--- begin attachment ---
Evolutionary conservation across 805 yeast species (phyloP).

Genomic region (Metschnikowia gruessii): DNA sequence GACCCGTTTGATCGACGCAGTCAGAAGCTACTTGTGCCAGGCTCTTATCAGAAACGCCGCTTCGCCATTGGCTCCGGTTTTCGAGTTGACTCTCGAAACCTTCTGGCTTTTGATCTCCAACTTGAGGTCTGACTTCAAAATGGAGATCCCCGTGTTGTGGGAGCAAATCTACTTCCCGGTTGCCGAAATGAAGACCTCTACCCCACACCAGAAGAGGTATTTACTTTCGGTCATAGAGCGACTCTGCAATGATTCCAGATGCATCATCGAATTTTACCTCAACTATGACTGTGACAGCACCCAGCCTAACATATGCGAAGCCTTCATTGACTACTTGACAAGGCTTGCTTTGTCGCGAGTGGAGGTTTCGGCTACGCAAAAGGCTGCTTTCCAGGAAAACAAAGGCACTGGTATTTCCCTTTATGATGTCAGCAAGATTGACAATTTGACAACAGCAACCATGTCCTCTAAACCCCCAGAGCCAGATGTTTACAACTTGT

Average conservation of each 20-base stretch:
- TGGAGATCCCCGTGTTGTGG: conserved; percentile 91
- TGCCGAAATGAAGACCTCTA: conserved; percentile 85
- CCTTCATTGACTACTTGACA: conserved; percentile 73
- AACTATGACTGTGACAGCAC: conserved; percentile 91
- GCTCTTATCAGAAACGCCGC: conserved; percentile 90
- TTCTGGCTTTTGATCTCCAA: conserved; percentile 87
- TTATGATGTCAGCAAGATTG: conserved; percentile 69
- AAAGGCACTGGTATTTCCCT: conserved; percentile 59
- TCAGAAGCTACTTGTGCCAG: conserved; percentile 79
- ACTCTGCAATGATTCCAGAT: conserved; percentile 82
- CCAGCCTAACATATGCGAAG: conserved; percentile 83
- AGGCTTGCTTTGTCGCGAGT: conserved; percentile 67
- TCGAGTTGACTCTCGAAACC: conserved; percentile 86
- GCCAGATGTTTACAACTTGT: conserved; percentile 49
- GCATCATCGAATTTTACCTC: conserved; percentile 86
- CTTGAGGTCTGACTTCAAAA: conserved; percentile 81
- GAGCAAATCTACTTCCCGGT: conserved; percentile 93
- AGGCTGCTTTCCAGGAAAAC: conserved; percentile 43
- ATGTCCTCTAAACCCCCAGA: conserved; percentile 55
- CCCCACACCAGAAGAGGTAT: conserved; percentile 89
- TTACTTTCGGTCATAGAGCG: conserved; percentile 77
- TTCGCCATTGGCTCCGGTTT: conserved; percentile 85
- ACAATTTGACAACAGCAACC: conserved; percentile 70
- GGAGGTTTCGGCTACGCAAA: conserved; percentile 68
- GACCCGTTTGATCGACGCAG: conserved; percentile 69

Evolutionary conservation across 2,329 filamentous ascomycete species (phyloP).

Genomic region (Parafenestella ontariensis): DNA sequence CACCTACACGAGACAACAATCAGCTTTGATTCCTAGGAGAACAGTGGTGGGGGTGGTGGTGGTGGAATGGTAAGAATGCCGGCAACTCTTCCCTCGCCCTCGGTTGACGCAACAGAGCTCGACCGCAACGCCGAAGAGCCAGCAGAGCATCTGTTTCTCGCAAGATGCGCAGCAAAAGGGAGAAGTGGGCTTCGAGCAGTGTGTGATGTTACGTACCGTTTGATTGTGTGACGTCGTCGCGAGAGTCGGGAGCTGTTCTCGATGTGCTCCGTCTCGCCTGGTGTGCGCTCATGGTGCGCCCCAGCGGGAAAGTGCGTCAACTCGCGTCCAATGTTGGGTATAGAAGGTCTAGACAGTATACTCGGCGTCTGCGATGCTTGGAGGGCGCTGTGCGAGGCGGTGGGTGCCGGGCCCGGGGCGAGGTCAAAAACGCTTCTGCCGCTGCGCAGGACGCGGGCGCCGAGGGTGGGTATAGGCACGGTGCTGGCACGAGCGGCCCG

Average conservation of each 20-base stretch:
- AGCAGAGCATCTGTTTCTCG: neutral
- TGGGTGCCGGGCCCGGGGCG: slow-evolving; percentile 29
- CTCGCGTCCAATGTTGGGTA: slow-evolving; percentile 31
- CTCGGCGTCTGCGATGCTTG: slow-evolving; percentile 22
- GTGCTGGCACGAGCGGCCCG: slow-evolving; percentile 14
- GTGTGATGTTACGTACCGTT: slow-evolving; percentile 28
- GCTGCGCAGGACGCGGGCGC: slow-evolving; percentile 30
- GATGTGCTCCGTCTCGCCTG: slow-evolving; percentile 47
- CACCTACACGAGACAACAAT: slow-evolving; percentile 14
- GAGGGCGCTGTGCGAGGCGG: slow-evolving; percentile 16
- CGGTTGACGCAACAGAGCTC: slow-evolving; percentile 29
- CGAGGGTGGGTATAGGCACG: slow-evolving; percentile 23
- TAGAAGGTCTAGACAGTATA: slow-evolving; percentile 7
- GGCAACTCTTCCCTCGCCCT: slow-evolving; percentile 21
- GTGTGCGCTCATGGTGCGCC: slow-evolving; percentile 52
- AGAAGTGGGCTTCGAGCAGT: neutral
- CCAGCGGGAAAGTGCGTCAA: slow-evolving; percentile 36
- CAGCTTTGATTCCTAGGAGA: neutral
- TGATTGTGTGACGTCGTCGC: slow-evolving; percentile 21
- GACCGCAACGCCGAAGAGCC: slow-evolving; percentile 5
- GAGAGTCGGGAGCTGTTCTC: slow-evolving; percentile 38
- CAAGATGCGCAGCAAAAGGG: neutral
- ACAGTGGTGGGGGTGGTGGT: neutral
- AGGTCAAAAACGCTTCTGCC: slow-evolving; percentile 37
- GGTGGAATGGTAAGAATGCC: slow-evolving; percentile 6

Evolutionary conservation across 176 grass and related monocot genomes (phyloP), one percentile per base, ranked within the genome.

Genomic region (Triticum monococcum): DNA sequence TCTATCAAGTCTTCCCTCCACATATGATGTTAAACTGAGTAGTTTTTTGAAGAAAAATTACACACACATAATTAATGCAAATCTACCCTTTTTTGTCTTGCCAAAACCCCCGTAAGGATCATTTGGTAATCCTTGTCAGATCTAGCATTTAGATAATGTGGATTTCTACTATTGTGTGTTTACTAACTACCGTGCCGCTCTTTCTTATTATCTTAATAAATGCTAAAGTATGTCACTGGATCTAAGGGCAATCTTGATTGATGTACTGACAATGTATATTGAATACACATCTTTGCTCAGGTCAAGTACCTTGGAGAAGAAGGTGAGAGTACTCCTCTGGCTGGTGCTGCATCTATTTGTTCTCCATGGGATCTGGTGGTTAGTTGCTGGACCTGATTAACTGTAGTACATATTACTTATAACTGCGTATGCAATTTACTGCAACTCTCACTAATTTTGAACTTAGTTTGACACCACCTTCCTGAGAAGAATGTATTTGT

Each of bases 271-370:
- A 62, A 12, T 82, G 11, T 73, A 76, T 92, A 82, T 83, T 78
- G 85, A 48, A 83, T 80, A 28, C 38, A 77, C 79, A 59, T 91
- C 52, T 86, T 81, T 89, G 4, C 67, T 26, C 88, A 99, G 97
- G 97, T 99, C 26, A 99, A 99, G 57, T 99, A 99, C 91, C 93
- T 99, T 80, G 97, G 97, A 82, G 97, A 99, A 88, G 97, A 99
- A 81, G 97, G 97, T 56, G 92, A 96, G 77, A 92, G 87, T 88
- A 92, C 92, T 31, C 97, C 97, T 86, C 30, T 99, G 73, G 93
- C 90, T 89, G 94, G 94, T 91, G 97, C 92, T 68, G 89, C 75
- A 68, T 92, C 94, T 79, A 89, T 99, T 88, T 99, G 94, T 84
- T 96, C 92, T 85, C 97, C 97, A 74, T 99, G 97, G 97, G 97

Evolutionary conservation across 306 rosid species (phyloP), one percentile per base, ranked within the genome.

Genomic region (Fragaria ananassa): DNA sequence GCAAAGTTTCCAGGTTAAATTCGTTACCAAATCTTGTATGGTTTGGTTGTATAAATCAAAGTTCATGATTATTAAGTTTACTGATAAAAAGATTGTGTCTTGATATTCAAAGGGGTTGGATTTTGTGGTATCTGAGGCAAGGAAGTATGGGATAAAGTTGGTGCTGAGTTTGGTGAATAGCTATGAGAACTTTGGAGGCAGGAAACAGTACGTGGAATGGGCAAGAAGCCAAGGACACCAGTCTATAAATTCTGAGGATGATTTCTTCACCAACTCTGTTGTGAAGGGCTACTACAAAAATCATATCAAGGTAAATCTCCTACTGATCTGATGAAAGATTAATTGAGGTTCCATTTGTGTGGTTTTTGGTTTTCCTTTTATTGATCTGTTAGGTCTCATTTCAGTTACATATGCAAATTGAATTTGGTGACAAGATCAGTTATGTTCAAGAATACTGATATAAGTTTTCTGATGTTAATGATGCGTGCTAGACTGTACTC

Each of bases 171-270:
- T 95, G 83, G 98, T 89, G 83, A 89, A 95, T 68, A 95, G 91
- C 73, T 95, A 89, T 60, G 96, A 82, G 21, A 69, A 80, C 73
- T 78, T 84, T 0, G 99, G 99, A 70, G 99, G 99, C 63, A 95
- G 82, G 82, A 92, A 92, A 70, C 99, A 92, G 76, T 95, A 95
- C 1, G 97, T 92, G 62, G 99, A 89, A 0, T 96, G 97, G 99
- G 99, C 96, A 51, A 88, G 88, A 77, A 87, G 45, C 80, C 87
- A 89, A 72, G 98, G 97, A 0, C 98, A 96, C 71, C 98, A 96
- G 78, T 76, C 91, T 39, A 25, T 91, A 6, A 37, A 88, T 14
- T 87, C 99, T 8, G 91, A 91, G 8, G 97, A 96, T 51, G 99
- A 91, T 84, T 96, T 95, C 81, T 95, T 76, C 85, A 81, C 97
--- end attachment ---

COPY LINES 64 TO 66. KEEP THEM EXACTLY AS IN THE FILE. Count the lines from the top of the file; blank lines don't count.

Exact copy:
- T 99, T 80, G 97, G 97, A 82, G 97, A 99, A 88, G 97, A 99
- A 81, G 97, G 97, T 56, G 92, A 96, G 77, A 92, G 87, T 88
- A 92, C 92, T 31, C 97, C 97, T 86, C 30, T 99, G 73, G 93